School Climate & Safety Report Roundup

Teenagers’ Health

By Bryan Toporek — December 04, 2012 1 min read

Both teenage boys and girls are engaging in muscle-enhancing behaviors far more than previously known, according to a study published online last month in the journal Pediatrics.

Researchers from the University of Minnesota and Columbia University examined data from 2,793 youths at 20 urban middle and high schools taken during the 2009-10 school year. They set out to determine the prevalence of five muscle-enhancing behaviors: changing eating habits, increasing exercise, and using protein powder, steroids, or other muscle-enhancing substances.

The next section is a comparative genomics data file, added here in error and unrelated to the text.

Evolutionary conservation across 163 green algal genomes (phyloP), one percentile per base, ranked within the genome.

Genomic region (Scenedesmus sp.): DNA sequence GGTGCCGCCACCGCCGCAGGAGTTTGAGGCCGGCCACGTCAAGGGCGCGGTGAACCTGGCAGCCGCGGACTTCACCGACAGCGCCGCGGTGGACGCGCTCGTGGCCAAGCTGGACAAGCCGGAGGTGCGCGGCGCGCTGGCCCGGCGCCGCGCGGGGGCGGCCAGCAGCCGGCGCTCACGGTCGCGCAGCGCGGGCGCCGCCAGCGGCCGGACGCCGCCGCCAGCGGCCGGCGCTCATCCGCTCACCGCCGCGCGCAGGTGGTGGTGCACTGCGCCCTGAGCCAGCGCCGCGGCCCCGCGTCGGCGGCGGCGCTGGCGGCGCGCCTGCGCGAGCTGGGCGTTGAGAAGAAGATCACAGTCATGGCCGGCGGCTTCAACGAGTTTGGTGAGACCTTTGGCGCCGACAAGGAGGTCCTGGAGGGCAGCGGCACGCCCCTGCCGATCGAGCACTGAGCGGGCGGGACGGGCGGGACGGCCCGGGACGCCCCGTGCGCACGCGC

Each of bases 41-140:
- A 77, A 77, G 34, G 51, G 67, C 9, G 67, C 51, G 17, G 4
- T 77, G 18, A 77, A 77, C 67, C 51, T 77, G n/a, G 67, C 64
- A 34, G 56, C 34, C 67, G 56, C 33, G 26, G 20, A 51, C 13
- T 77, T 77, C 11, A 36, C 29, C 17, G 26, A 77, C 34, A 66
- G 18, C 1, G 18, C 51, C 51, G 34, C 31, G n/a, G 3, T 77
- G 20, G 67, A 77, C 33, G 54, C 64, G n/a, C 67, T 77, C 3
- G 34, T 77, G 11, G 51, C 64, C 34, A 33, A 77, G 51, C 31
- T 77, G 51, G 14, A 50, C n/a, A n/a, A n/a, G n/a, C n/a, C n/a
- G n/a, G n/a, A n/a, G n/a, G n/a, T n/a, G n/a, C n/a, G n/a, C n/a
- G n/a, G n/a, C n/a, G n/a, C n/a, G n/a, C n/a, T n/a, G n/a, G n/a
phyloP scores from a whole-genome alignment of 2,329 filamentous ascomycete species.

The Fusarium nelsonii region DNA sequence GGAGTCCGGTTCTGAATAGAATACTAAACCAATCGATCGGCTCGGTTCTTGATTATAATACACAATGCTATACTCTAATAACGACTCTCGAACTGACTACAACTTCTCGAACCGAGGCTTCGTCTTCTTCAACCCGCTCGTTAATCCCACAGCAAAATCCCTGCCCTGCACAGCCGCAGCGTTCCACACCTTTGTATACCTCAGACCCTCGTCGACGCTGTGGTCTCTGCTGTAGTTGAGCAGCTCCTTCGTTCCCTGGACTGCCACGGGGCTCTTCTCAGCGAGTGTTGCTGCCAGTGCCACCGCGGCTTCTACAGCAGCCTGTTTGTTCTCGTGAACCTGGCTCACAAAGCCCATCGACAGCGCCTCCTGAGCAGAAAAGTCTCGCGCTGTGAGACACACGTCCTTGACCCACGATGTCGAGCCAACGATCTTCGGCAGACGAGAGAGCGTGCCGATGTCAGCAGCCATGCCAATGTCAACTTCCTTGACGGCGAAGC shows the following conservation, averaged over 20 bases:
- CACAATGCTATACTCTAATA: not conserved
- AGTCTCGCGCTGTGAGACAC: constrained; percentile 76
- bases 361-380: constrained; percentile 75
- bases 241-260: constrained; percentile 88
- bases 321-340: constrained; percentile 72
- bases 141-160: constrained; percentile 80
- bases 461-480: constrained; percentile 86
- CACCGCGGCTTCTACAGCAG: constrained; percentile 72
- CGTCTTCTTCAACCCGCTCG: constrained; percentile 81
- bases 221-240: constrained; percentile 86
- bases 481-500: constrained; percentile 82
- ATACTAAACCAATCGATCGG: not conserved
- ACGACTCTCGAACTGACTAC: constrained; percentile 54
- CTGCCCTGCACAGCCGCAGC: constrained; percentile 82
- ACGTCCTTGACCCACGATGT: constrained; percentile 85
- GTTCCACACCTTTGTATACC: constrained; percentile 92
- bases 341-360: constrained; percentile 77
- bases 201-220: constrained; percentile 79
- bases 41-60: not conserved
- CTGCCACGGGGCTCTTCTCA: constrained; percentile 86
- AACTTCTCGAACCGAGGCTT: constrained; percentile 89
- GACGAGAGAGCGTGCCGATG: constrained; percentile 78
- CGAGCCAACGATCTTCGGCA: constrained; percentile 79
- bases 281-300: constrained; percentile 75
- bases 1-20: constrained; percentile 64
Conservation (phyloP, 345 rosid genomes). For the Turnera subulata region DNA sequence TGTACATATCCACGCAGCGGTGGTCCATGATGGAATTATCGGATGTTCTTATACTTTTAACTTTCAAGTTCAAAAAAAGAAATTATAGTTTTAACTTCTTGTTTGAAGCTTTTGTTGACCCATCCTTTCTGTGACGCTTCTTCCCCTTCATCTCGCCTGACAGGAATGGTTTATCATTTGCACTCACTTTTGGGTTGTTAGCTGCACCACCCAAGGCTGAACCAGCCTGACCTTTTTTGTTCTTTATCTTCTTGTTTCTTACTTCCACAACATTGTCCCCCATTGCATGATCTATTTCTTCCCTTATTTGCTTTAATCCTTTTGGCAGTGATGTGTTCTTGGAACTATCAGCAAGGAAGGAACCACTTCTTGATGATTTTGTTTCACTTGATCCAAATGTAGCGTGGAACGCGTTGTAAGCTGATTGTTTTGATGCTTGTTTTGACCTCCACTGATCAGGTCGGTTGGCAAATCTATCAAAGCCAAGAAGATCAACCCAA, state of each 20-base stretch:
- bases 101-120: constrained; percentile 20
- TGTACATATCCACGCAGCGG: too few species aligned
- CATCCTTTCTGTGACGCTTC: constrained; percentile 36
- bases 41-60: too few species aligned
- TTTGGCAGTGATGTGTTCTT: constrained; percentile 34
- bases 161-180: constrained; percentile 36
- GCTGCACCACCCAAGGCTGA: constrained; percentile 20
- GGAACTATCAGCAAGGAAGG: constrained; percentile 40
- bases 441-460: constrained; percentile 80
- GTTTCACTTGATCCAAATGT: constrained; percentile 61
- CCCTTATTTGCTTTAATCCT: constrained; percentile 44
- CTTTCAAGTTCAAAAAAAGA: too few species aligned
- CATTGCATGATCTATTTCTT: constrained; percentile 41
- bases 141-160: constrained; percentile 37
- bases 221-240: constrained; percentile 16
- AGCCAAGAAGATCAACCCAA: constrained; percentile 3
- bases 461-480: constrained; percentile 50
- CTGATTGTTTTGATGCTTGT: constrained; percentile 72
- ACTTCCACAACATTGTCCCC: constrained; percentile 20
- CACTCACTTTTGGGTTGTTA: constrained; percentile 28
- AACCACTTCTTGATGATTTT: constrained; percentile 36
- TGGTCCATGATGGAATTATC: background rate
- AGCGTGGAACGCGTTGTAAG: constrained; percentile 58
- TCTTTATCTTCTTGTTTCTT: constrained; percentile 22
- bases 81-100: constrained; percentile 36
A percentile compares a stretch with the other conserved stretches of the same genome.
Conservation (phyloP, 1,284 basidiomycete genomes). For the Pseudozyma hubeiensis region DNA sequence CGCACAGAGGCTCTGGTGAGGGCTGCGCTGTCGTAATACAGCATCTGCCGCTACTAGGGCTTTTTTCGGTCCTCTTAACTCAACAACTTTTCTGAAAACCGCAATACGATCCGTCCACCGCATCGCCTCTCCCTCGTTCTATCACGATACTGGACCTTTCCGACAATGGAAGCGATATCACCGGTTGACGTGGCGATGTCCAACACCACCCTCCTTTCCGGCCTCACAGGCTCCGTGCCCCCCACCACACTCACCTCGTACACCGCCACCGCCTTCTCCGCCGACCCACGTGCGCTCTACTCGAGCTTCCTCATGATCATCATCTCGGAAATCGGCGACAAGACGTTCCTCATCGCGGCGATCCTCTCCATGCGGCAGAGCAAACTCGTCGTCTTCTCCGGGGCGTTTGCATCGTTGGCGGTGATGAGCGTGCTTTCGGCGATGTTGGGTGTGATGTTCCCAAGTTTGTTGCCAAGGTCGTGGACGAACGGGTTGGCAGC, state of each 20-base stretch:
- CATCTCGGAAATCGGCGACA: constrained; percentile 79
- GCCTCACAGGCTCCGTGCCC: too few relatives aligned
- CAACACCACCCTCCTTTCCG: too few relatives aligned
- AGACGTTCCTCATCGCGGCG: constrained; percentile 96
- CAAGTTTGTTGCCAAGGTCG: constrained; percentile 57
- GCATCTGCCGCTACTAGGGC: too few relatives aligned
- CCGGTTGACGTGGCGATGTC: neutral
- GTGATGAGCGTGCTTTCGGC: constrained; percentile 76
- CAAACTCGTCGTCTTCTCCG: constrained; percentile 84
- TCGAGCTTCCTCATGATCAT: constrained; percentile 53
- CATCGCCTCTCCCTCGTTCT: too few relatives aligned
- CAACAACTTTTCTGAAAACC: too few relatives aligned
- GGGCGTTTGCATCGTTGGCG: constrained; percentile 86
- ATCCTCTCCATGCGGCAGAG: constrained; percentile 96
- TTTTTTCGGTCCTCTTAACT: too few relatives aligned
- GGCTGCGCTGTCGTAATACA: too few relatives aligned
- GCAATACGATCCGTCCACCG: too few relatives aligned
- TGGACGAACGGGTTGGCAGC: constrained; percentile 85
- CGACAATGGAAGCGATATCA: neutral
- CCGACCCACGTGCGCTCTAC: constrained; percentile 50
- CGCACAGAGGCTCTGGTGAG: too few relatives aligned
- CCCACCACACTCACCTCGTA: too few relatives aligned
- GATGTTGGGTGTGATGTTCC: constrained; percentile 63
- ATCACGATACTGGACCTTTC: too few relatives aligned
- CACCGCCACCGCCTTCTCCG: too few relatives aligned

Almost all students reported doing at least one of the five behaviors. Nearly 12 percent of boys and 6.2 percent of girls said they engaged in three or more of the five practices.

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A version of this article appeared in the December 05, 2012 edition of Education Week as Teenagers’ Health

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